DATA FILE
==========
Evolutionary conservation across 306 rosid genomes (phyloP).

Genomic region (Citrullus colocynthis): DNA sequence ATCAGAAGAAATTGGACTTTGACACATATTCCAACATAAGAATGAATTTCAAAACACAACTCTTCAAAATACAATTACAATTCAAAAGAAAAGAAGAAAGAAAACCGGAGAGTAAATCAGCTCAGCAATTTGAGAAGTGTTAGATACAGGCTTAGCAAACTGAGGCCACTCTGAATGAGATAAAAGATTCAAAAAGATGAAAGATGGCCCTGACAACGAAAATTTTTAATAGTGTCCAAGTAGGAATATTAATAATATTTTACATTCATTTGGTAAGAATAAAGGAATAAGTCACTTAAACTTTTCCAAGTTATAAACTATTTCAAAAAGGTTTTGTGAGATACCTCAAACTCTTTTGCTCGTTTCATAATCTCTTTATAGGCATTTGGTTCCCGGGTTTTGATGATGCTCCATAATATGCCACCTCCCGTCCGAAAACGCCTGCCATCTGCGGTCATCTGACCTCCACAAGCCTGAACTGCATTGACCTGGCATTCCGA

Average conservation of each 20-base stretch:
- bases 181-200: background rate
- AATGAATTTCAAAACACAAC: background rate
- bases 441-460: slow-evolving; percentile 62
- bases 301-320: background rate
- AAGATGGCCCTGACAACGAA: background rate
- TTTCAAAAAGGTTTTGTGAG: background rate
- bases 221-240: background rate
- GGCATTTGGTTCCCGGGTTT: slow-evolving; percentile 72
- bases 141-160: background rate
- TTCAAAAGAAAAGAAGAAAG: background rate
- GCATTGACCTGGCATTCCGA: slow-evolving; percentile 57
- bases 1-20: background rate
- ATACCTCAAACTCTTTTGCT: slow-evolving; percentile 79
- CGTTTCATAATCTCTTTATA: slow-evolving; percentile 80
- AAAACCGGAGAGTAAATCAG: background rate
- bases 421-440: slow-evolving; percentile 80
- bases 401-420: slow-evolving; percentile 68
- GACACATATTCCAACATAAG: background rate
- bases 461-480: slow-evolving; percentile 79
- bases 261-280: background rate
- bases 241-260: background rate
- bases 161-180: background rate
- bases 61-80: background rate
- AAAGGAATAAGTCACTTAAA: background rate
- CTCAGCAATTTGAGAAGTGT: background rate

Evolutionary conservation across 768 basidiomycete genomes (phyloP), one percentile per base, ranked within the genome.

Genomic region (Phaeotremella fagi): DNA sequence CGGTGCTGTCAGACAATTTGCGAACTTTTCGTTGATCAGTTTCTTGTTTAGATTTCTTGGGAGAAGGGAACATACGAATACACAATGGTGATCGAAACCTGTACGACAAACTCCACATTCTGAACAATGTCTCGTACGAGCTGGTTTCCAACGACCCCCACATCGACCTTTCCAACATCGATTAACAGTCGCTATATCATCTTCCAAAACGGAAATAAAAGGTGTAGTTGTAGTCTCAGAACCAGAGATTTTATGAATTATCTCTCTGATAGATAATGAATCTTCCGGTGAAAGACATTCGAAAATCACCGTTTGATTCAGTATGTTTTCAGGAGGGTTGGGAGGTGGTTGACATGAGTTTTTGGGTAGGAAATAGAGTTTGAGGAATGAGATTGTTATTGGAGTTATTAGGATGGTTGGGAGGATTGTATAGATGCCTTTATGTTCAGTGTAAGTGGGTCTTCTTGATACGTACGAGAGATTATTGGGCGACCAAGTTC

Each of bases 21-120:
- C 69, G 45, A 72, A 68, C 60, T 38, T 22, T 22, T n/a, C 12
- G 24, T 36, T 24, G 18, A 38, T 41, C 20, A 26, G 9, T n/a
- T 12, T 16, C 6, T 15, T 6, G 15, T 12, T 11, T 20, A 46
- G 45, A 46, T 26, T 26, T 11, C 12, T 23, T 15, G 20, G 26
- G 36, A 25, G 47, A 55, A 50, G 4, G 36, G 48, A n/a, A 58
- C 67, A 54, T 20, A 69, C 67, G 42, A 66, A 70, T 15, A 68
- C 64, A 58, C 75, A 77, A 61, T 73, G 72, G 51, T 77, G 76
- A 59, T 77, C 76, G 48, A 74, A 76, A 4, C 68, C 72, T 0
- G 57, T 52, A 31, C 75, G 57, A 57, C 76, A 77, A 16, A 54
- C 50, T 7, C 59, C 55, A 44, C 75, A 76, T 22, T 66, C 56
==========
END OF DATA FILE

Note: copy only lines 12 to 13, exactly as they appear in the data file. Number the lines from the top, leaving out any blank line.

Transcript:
- bases 141-160: background rate
- TTCAAAAGAAAAGAAGAAAG: background rate